House Republicans are seeking information from the Education Department on China's ties to leading U.S. universities, as tensions mount between the two countries due to the COVID-19 pandemic.
The Republicans, led by House Oversight and Reform Committee ranking member Rep. Jim JordanJames (Jim) Daniel JordanWith extreme gerrymanders locking in, Biden needs to make democracy preservation job one Jim Jordan reveals he had COVID-19 this summer The Memo: Gosar censured, but toxic culture grows MORE (Ohio), sent a letter to Secretary of Education Betsy DeVosBetsy DeVosMnuchin, Pompeo mulled plan to remove Trump after Jan. 6: book Republicans look to education as winning issue after Virginia successes McAuliffe rolls out new ad hitting back at Youngkin on education MORE on Monday asking for details on what he characterized as the Chinese Communist Party's (CCP) efforts to influence American colleges.
“We write to seek a better understanding of the Department’s efforts to address unreported foreign direct investment into the U.S. higher education system,” the House Republicans wrote. “This joint inquiry is in furtherance of Congressional Republican’s efforts to investigate the Chinese government’s propaganda and cover-up campaign surrounding this pandemic.”
The House members asked DeVos to provide documentation on all U.S. universities under investigation for receiving foreign gifts since 2018, and any preliminary findings from those investigations.
The letter was signed by ranking members on other House committees, including Reps. Virginia FoxxVirginia Ann FoxxGOP beginning to jockey for post-election leadership slots GOP lawmaker fined ,000 for failing to complete House security screening Former GOP Rep. Mark Walker fielding calls about dropping NC Senate bid, running for House MORE (N.C.), Mac ThornberryWilliam (Mac) McClellan ThornberryOvernight Defense & National Security — Presented by Boeing — Major Russia weapons test stokes tensions Unnamed law enforcement banned under the new NDAA Lobbying world MORE (Texas), Mike RogersMichael (Mike) Dennis RogersBiden administration resists tougher Russia sanctions in Congress Senior-level engagement with Russia is good — if it's realistic It's time to overhaul the antiquated and unbalanced military justice system MORE (Ala.), Devin NunesDevin Gerald NunesProposed California maps put incumbents in jeopardy Devin Nunes's family ordered to reveal who is paying for defamation lawsuit Three key behind-the-scenes figures in Jan. 6 probe MORE (Calif.), and Michael McCaulMichael Thomas McCaulWTA suspends tournaments in China pending investigation into star Peng Shuai's allegations Biden administration resists tougher Russia sanctions in Congress China draws scrutiny over case of tennis star Peng Shuai MORE (Texas).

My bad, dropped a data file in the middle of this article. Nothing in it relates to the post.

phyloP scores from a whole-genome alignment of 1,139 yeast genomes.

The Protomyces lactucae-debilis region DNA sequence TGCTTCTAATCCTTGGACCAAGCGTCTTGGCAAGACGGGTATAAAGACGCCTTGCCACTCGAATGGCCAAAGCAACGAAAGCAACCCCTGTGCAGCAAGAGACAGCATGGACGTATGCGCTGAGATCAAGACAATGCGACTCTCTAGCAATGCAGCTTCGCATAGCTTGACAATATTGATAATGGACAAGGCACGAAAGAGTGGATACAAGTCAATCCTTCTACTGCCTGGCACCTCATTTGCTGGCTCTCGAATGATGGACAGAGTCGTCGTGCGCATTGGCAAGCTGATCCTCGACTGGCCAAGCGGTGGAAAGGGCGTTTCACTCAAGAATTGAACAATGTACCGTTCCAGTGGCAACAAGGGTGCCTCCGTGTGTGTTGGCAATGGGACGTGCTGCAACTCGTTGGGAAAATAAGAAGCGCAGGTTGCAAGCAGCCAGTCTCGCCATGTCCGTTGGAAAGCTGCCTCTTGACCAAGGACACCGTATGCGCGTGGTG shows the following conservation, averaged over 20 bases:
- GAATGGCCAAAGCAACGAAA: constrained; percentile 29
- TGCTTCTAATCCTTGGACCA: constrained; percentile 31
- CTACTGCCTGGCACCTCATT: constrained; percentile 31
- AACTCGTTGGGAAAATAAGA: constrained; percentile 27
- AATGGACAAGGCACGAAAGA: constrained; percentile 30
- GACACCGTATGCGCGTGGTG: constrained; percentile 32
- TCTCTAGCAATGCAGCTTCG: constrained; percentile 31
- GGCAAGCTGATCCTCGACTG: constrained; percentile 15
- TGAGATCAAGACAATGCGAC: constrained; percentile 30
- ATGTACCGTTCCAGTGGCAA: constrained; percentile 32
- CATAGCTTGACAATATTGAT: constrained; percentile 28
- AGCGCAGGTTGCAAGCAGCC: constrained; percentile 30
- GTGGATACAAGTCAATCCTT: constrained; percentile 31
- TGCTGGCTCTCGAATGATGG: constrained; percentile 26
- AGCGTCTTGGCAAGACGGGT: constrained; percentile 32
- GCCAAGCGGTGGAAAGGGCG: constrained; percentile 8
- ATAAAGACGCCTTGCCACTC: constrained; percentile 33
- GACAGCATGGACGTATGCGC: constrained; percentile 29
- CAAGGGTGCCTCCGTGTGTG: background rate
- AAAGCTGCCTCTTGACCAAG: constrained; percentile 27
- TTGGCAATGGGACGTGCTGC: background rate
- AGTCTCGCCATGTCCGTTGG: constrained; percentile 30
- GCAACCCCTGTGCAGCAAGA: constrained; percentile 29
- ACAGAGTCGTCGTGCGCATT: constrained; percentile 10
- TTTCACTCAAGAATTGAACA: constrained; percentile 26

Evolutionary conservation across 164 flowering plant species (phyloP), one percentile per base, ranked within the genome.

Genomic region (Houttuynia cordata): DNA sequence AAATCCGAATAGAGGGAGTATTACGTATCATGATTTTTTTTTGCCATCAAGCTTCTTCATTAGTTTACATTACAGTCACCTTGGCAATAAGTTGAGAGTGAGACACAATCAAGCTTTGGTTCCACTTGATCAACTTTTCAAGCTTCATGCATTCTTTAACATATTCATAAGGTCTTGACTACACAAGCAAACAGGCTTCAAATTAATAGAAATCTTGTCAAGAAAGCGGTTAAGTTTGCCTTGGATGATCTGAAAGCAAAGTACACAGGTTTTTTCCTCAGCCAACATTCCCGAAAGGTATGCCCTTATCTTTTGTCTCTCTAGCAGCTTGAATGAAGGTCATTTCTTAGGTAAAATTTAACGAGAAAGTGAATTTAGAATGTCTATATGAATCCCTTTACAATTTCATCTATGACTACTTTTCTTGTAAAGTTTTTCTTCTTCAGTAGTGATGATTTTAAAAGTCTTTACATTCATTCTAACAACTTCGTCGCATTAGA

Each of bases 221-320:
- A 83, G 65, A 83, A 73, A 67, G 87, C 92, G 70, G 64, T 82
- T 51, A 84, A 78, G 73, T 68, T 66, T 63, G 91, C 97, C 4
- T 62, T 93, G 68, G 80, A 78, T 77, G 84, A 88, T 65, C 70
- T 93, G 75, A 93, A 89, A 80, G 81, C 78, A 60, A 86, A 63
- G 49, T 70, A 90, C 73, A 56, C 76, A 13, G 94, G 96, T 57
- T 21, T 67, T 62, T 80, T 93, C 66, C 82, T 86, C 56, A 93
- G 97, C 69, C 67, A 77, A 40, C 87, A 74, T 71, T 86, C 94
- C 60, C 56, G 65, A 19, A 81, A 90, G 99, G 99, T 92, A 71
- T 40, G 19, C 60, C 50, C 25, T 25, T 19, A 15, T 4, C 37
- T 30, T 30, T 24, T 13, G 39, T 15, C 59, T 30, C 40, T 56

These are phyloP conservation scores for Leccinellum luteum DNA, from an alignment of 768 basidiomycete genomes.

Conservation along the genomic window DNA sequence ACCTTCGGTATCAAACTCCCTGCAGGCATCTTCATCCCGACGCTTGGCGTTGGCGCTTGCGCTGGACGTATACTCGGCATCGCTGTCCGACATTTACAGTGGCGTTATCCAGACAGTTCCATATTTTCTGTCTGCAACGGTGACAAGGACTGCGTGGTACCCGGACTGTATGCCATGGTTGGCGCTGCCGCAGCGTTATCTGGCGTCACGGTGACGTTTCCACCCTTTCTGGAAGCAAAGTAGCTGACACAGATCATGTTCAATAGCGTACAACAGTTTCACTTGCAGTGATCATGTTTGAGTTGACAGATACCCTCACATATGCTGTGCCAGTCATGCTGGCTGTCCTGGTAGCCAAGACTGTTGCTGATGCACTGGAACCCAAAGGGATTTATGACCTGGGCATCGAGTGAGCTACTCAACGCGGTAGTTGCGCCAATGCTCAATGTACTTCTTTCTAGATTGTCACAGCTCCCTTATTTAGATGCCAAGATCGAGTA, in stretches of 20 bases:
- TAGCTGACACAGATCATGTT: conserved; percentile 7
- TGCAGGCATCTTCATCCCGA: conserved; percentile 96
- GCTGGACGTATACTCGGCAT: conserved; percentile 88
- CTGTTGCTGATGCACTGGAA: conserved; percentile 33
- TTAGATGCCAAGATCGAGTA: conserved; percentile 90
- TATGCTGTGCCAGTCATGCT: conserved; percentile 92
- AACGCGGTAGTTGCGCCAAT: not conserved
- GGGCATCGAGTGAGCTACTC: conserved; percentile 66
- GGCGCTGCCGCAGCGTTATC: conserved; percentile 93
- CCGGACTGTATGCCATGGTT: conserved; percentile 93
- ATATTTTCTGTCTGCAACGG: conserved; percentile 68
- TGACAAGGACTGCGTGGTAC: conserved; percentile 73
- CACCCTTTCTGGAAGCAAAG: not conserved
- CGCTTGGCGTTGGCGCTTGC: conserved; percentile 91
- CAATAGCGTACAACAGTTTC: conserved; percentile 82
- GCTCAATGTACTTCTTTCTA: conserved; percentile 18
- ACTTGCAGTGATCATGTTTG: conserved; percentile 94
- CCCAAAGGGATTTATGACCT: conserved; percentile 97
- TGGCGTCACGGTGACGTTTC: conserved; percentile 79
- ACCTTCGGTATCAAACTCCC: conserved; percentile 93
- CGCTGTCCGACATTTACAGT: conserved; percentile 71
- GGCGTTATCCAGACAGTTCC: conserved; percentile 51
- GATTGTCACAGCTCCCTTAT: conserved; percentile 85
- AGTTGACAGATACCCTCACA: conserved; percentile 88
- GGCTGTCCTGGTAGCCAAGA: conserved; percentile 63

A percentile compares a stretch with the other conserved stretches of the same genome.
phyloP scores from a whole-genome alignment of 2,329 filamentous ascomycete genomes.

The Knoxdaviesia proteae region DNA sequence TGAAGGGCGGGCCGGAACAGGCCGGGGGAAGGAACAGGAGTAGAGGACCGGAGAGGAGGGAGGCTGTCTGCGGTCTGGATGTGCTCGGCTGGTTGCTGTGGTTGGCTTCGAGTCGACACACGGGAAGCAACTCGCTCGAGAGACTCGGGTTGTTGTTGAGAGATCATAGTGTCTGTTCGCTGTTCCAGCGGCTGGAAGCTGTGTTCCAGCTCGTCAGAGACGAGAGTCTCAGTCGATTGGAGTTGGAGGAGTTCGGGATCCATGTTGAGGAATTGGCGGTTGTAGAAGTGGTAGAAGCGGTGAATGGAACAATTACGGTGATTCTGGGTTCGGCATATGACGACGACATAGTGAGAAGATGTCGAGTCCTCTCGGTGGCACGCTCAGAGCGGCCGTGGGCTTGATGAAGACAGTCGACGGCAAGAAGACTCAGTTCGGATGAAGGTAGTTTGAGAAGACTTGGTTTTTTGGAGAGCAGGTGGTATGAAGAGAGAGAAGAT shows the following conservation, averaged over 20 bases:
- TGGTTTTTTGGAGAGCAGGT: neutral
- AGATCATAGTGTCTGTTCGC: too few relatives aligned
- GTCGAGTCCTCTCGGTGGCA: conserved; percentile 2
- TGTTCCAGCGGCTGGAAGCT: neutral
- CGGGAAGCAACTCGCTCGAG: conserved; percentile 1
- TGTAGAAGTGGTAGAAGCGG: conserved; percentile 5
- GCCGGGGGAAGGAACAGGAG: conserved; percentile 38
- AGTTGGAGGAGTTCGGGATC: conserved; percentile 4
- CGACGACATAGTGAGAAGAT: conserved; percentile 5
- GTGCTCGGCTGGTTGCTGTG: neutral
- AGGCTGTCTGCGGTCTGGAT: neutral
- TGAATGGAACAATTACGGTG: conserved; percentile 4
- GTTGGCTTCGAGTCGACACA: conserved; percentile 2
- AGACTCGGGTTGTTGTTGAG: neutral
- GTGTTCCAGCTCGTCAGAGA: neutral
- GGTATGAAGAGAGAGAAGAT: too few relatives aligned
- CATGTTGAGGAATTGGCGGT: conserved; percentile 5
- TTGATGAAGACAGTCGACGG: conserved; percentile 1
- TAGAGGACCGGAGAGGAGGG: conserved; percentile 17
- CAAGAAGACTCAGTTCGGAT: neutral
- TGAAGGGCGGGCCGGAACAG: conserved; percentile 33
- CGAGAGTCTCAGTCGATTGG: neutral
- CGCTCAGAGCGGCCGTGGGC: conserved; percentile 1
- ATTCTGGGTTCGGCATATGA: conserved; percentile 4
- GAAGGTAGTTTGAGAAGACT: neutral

The Department of Education has launched an investigation of its own into at least one major school system. The agency is looking into ties between the University of Texas and the Chinese lab being investigated by U.S. intelligence officials for potentially being linked to the COVID-19 outbreak. A university official told The Hill they would cooperate with the investigation.
Jordan tied the COVID-19 tensions between Washington and Beijing to his concerns over Chinese influence on U.S. universities and colleges.
“We cannot allow a dangerous communist regime to buy access to our institutions of higher education, plain and simple,” Jordan said in a statement. “The Chinese Communist Party’s coverup of the early outbreak of the coronavirus immeasurably worsened this disease’s impact on the United States and the world. We owe it to the American people to hold China accountable and to prevent them from doing further harm to our country.”
Concerns over Chinese ties to U.S. academic institutions also extend to intellectual property theft.
The Justice Department has taken multiple steps against leading professors at American institutions for their connections to China.
An associate professor at the University of Tennessee-Knoxville was arrested by federal authorities and charged with concealing his relationship with a Chinese university in February, while the chair of Harvard University’s Chemistry and Chemical Biology Department was arrested in January for lying about ties to China.